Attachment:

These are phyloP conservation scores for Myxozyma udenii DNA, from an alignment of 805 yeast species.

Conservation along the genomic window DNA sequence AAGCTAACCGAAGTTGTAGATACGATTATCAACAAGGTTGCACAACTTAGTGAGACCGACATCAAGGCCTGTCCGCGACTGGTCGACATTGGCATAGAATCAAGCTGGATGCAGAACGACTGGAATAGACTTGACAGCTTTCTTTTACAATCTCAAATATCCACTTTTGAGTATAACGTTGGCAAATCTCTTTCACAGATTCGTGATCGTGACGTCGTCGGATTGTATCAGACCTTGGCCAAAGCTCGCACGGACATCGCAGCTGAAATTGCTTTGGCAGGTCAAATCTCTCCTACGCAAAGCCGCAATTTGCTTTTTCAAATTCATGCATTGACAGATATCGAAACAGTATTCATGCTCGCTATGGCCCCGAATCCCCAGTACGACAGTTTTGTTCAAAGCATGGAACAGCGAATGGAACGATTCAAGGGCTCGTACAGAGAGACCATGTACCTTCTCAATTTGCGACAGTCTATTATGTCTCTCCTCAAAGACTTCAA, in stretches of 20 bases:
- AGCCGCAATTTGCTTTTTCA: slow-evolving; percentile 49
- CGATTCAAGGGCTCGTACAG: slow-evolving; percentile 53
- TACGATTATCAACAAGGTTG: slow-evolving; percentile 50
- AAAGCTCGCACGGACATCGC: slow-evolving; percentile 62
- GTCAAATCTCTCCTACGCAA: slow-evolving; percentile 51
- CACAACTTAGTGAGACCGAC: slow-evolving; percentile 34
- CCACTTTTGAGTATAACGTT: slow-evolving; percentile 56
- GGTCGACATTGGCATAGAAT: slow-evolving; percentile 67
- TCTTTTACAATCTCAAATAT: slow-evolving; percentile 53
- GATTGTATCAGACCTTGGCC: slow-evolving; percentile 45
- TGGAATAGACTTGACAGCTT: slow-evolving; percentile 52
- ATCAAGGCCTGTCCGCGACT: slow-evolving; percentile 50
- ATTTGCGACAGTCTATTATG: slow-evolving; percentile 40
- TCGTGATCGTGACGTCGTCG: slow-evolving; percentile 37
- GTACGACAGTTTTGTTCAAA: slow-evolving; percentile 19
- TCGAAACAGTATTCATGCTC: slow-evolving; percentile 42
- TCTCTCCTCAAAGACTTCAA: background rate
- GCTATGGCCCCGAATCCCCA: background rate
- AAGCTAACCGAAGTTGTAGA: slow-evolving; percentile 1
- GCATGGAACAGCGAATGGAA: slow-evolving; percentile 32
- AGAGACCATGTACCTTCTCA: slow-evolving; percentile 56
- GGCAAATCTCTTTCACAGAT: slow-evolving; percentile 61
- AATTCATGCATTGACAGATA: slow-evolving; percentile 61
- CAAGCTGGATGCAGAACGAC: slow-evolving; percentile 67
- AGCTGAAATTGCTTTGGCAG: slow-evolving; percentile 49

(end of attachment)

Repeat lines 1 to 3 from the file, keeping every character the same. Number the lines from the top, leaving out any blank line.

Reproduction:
These are phyloP conservation scores for Myxozyma udenii DNA, from an alignment of 805 yeast species.

Conservation along the genomic window DNA sequence AAGCTAACCGAAGTTGTAGATACGATTATCAACAAGGTTGCACAACTTAGTGAGACCGACATCAAGGCCTGTCCGCGACTGGTCGACATTGGCATAGAATCAAGCTGGATGCAGAACGACTGGAATAGACTTGACAGCTTTCTTTTACAATCTCAAATATCCACTTTTGAGTATAACGTTGGCAAATCTCTTTCACAGATTCGTGATCGTGACGTCGTCGGATTGTATCAGACCTTGGCCAAAGCTCGCACGGACATCGCAGCTGAAATTGCTTTGGCAGGTCAAATCTCTCCTACGCAAAGCCGCAATTTGCTTTTTCAAATTCATGCATTGACAGATATCGAAACAGTATTCATGCTCGCTATGGCCCCGAATCCCCAGTACGACAGTTTTGTTCAAAGCATGGAACAGCGAATGGAACGATTCAAGGGCTCGTACAGAGAGACCATGTACCTTCTCAATTTGCGACAGTCTATTATGTCTCTCCTCAAAGACTTCAA, in stretches of 20 bases:
- AGCCGCAATTTGCTTTTTCA: slow-evolving; percentile 49